Wide Variation in Transplant Liver Acceptance Rates Found
A University of Pennsylvania study led by David Goldberg that found wide variation in transplant centers' acceptance rates for harvested livers is the subject of a major article in The Atlantic magazine.
The headline of the piece is "When Donated Organs Go To Waste."
Goldberg, MD, MSCE, an Assistant Professor of Medicine at Penn's Perelman School of Medicine and LDI Senior Fellow, led a team that included LDI Senior Fellows Benjamin French, James Lewis, and Scott Halpern. They analyzed 23,740 donated organ offers and found that only 37% were accepted for the first-ranked patient.
The study, published in the Journal of Hepatology, noted that organ acceptance rates at various centers ranged from 15.7% to 58.1%. They also found there was "a 27% increased odds of waitlist mortality for every 5% absolute decrease in a center’s adjusted organ offer acceptance rate."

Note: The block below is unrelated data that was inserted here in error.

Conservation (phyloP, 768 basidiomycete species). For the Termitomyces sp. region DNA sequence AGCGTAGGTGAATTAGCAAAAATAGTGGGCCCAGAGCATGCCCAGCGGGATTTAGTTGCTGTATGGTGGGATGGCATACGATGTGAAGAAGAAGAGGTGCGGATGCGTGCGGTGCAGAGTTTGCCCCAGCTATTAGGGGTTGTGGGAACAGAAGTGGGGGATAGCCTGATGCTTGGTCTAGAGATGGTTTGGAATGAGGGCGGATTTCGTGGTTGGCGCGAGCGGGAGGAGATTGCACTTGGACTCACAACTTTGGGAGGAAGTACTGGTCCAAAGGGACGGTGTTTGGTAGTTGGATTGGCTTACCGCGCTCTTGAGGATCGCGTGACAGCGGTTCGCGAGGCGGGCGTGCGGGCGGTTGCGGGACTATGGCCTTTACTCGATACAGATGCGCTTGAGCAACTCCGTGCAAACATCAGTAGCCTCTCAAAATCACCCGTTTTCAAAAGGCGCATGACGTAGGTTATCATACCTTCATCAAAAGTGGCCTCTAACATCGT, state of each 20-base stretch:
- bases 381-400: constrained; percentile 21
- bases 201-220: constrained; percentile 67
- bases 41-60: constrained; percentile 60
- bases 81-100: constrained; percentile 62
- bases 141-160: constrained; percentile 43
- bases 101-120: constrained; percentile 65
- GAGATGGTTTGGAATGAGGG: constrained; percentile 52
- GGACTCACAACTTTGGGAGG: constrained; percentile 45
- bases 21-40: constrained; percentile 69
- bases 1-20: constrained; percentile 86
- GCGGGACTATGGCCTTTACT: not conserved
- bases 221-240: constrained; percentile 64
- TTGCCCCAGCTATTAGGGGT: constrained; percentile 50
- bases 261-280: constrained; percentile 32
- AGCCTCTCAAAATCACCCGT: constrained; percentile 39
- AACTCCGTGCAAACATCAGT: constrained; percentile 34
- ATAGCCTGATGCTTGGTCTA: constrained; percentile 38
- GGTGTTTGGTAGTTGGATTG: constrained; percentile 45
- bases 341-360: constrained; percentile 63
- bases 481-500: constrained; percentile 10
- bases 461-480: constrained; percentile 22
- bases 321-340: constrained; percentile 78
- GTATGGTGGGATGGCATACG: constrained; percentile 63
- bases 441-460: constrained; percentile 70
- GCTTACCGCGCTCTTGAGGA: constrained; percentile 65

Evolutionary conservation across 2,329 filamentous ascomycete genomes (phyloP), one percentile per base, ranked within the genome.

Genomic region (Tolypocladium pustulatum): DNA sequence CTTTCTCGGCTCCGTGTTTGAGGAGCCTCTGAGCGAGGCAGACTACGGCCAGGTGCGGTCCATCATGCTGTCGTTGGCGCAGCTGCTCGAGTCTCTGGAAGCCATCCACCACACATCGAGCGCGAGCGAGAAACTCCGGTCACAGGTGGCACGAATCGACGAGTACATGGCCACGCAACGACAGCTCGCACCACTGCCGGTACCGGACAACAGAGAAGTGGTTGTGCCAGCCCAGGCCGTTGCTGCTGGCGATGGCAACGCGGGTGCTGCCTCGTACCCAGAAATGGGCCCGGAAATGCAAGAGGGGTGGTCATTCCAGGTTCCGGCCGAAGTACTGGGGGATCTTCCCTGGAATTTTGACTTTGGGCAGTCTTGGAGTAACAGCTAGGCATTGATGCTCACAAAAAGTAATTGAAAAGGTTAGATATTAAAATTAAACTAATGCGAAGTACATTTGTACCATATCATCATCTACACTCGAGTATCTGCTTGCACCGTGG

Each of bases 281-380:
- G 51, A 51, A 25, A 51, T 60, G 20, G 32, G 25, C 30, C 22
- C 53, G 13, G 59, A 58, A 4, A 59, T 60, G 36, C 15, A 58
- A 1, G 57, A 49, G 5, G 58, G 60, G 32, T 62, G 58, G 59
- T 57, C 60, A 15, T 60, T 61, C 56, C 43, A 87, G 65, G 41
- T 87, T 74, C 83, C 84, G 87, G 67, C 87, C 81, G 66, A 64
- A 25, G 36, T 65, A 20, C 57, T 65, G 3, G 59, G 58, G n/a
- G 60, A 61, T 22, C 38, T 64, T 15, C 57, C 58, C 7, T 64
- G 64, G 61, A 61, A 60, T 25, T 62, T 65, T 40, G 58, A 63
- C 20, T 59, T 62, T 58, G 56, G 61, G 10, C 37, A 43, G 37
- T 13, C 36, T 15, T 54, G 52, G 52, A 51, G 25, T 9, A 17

Goldberg told an Atlantic interviewer that he was surprised by "the magnitude of the variability among centers, especially among centers in the same little geographic area."
10% of livers unused
The magazine reported that "In some cases, a rejection ultimately led to the organ not going to anyone at all -- in 2014, about 10% of livers that were recovered for transplants went unused." This, despite a severe national shortage of donated organs. It's estimated that 1,500 people die annually while on the waitlist for a donated liver.
One factor the magazine suggested might be at work behind high rates of rejection is "a center's reluctance to perform riskier surgeries for fear it could damage their statistics."
More transparency needed
"Patients, providers, and insurers," Goldberg told Atlantic, "really don't know anything about this stuff. This is an area that needs to have some more transparency."